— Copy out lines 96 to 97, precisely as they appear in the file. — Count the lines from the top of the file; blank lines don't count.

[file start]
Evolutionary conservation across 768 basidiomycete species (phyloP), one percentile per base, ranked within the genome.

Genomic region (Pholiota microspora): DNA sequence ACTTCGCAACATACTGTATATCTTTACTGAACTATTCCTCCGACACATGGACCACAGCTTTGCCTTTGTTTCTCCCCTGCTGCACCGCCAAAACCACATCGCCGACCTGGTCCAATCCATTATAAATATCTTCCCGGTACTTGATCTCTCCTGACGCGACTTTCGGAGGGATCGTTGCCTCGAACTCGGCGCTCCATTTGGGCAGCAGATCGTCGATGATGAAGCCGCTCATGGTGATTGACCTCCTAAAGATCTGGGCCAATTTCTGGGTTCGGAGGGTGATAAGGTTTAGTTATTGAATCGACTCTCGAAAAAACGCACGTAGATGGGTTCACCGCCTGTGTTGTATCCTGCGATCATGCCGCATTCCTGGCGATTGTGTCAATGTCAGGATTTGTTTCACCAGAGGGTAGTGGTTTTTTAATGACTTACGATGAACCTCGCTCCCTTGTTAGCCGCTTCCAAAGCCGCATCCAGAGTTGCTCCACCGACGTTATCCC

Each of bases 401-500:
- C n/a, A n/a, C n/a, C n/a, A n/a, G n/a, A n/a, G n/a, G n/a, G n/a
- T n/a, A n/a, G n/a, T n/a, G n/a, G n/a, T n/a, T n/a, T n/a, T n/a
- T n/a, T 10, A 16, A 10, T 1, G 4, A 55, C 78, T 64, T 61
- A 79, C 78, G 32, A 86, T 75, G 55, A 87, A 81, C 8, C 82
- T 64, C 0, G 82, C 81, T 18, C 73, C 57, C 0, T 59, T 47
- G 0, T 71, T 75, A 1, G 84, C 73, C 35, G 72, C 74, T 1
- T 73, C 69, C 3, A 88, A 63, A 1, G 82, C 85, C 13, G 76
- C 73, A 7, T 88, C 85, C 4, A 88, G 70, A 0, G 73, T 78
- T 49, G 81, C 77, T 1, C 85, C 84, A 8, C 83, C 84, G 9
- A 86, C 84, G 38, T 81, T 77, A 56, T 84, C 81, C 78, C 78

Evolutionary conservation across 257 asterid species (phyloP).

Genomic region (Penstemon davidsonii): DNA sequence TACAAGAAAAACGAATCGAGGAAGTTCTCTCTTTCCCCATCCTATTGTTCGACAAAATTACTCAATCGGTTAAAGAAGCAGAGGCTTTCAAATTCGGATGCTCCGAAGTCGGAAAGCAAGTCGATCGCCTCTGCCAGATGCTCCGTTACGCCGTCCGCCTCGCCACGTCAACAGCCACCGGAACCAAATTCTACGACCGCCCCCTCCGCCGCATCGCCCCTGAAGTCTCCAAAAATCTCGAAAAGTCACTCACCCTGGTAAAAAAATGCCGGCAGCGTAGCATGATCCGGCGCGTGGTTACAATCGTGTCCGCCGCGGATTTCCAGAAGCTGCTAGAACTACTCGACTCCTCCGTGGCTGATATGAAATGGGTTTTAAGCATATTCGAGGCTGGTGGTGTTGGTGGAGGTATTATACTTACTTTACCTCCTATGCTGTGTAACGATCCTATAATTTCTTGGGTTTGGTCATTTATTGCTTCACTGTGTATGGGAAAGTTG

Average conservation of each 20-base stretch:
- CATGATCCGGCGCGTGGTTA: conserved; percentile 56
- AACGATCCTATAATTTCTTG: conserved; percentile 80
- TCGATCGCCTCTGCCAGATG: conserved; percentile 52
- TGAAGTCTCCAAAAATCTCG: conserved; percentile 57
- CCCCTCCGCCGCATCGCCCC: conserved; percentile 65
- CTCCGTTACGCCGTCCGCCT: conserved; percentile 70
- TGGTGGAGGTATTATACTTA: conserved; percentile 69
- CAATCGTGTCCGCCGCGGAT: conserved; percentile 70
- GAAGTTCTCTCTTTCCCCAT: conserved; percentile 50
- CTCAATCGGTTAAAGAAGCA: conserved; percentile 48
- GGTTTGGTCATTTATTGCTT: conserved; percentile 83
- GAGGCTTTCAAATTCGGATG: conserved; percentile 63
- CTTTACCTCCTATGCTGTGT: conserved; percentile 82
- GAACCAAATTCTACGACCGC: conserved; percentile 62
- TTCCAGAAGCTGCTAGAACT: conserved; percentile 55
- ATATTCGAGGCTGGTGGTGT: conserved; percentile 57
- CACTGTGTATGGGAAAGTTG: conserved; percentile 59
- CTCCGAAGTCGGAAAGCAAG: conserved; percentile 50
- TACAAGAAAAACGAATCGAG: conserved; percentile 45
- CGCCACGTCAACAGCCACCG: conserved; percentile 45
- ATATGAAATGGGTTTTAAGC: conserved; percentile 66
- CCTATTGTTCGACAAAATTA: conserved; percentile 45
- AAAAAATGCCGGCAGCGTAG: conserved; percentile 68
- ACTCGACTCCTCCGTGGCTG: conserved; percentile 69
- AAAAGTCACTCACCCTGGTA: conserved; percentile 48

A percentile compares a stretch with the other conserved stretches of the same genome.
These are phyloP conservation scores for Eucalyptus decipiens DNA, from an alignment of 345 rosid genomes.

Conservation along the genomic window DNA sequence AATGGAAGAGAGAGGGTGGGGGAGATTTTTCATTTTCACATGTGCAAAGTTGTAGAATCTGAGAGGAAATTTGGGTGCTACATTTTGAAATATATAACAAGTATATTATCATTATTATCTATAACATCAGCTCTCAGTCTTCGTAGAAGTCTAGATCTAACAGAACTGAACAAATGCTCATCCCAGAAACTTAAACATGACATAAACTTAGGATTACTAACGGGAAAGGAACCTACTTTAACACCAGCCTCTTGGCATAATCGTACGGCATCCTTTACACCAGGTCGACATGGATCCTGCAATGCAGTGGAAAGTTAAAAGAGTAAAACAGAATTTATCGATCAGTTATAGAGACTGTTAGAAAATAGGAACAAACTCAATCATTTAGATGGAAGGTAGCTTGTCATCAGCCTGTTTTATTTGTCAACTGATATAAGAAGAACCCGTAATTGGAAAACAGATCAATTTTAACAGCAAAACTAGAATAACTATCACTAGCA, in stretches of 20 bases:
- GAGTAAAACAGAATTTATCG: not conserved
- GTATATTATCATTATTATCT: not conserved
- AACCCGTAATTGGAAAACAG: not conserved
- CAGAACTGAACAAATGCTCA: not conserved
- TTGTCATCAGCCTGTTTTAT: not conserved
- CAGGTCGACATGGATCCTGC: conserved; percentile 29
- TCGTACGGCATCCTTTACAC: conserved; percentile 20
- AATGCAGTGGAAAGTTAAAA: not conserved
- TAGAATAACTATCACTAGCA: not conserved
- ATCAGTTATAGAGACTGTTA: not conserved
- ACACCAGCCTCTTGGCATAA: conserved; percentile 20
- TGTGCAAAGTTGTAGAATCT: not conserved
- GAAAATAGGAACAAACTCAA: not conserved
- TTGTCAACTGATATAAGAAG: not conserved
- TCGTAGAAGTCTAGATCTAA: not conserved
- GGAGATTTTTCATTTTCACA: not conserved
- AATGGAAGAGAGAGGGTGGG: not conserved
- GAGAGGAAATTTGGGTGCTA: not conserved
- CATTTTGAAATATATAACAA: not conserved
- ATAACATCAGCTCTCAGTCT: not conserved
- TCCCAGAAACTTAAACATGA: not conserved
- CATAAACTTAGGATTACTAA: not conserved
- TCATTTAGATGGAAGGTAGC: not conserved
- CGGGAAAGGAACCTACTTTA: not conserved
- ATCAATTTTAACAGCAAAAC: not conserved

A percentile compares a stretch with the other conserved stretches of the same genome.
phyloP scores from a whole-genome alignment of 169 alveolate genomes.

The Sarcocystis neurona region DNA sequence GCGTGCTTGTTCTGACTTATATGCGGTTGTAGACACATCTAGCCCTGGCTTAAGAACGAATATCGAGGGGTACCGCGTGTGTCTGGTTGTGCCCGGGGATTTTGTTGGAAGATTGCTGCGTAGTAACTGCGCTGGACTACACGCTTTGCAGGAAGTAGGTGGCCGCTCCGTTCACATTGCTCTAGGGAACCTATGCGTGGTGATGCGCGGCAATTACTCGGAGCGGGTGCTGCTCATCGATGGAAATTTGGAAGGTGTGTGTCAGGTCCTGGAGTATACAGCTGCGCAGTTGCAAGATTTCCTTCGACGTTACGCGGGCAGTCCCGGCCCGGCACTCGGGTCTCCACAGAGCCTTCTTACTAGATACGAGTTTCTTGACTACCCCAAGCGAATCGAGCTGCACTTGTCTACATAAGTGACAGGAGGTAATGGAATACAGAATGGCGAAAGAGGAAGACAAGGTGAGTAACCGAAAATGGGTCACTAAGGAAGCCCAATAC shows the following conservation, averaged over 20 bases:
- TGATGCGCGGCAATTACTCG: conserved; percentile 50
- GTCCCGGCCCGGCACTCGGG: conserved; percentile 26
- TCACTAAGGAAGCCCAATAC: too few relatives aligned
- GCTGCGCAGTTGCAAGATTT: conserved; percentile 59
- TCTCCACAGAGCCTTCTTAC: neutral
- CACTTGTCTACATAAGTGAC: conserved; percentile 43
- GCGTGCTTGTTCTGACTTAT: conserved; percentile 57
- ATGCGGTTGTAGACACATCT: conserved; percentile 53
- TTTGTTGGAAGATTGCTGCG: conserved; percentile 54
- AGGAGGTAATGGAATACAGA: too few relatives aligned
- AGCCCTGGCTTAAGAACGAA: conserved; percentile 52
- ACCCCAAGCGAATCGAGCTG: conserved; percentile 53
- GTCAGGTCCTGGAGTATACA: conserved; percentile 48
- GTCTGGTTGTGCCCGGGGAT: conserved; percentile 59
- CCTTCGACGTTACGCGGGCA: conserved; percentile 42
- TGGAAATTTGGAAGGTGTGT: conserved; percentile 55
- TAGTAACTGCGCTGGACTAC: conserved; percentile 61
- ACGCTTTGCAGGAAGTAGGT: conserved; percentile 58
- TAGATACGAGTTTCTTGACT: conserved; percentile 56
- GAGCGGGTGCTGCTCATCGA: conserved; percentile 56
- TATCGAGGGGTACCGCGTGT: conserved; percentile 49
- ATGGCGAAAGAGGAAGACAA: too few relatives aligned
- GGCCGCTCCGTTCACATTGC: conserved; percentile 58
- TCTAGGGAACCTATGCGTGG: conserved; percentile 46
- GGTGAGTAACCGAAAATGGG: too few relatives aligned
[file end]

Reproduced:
- TCTAGGGAACCTATGCGTGG: conserved; percentile 46
- GGTGAGTAACCGAAAATGGG: too few relatives aligned